Light guide 30 preferably comprises a core region 40 and a cladding region 45 (FIG. 4). Core region 40 preferably contains the majority of the optical field while cladding region 45 is used in the tails of the optical field. Core region 40 is constructed so as to minimize the creation of spurious background noise signals when passing the pump light and, more preferably, core region 40 is constructed so as to minimize the creation of any relatively broadband spurious background noise signal when passing the pump light. Cladding region 45 is constructed so as to satisfy wave guiding reflection requirements.

Light guide 30 preferably comprises a liquid-filled structure, e.g., a capillary structure.

In one preferred form of the invention, core region 40 comprises heavy water (D2O). The “low Raman cross-section” of heavy water (D2O) ensures that the high power excitation (pump) light does not generate spurious Raman signals in the region of interest (e.g., near infrared). In other words, by making core region 40 out of heavy water (D2O), the pump light can be delivered from laser 15 to specimen 10 without creating a significant relatively broadband spurious background noise signal. As a result, a single light guide, i.e., the heavy water (D2O) filled light guide 30, can be used to carry both the excitation laser light to specimen 10 and to collect the Raman signature from specimen 10.

Using heavy water (D2O) to form the core region 40 also makes it possible to achieve low loss for both the excitation laser being delivered to specimen 10 and the Raman signature being collected from specimen 10. A plot of the loss spectrum of D2O versus H2O is shown in FIG. 5.

Thus, heavy water (D2O) has the dual advantages of generating a minimal relatively broadband spurious background noise signal, and relatively little optical loss, in the wavelength range of interest (e.g., 780 nm to 1100 nm). Other solvents generally produce a substantial relatively broadband spurious background noise signal, and/or exhibit relatively high optical loss, in the wavelength range of interest (e.g., 780 nm to 1100 nm). However, the present invention is intended to encompass core regions formed out of liquids in addition to heavy water (D2O) which are capable of generating a minimal relatively broadband spurious background noise signal, and relatively little optical loss, in the wavelength range of interest.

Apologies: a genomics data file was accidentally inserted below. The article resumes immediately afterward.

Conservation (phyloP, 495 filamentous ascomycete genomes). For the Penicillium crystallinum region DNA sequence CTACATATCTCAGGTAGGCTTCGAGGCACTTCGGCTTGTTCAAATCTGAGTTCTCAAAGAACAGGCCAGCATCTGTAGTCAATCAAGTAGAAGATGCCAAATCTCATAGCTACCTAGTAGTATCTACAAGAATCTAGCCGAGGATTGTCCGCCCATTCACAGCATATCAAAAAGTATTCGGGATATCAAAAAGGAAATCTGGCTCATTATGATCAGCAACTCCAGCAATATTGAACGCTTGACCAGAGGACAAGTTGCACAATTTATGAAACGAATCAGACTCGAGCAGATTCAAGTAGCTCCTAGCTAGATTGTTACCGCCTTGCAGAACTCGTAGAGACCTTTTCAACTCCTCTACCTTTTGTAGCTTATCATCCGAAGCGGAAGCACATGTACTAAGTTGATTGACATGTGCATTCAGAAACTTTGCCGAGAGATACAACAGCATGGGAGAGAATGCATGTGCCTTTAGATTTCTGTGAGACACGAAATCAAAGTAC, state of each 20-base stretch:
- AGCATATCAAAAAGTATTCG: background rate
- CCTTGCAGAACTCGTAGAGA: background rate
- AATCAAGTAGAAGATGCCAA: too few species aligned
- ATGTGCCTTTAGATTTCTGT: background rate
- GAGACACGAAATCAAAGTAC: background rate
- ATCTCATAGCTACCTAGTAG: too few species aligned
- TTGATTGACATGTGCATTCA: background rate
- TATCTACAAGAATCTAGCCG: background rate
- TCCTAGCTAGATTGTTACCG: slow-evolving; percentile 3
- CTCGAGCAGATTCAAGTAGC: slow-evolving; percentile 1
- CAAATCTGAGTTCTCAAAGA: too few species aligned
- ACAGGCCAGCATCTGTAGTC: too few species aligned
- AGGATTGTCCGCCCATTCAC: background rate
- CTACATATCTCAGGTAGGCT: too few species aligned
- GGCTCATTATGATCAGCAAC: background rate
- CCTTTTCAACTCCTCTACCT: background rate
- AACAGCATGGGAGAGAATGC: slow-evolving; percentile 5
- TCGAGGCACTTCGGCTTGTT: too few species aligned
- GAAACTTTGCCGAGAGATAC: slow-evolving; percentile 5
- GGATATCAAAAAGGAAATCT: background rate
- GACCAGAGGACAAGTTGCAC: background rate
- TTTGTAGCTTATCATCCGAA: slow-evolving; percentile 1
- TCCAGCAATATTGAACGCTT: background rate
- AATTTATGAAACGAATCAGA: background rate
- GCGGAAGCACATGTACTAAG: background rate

As noted above, cladding region 45 is constructed so as to satisfy wave guiding reflection requirements. Where core region 40 comprises heavy water (D2O), which has an optical index of ˜1.32, cladding region 45 has a cladding index of less than 1.32. Cladding region 45 may be made from a plastic material (e.g., Dupont TeflonAF or other appropriate polymers), etc.

Light guide 30 may also comprise a photonic crystal structure, with cladding region 45 comprising engineered photonic bandgap (crystal) structures.

After the return light is received by light guide 30, some of the returning light is directed through dichroic beam splitter 38 and into optical spectrum analyzer 25. The dichroic beam splitter 38 is used to spatially separate the reflected pump signal from the specimen's Raman signature.

Thus, novel light guide 30 allows the co-propagation of the high intensity laser (pump) light with the Stokes-shifted Raman signature from the specimen, while introducing a minimal relatively broadband spurious background noise signal onto the collected signature. The light can be either multi-mode (e.g., with a core size of ˜100-200 μm and a numerical aperture of >0.3), or single-mode, depending on the spatial mode properties of the laser used.

Light guide 30 can include a ruggedized external sheath 50 for environmental protection.

Further Constructions

It is to be understood that the present invention is by no means limited to the particular constructions herein disclosed and/or shown in the drawings, but also comprises any modifications or equivalents within the scope of the invention.

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Referenced by
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Classifications
U.S. Classification356/301, 385/125
International ClassificationG02B6/32, G01J3/44, G01N21/65
Cooperative ClassificationG01N21/65, G01J3/0218, G01J3/0297, G01N2021/656, G01J3/02, G02B6/032
European ClassificationG01J3/02U, G01J3/02B5, G01N21/65, G01J3/02
Legal Events
DateCodeEventDescription
Aug 28, 2012FPAYFee payment
Year of fee payment: 4
Oct 16, 2006ASAssignment
Owner name: AHURA CORPORATION, MASSACHUSETTS
Free format text: ASSIGNMENT OF ASSIGNORS INTEREST;ASSIGNORS:KNOPP, KEVIN J.;ZHU, LEYUN;VAKHSHOORI, DARYOOSH;REEL/FRAME:018410/0147;SIGNING DATES FROM 20060914 TO 20060918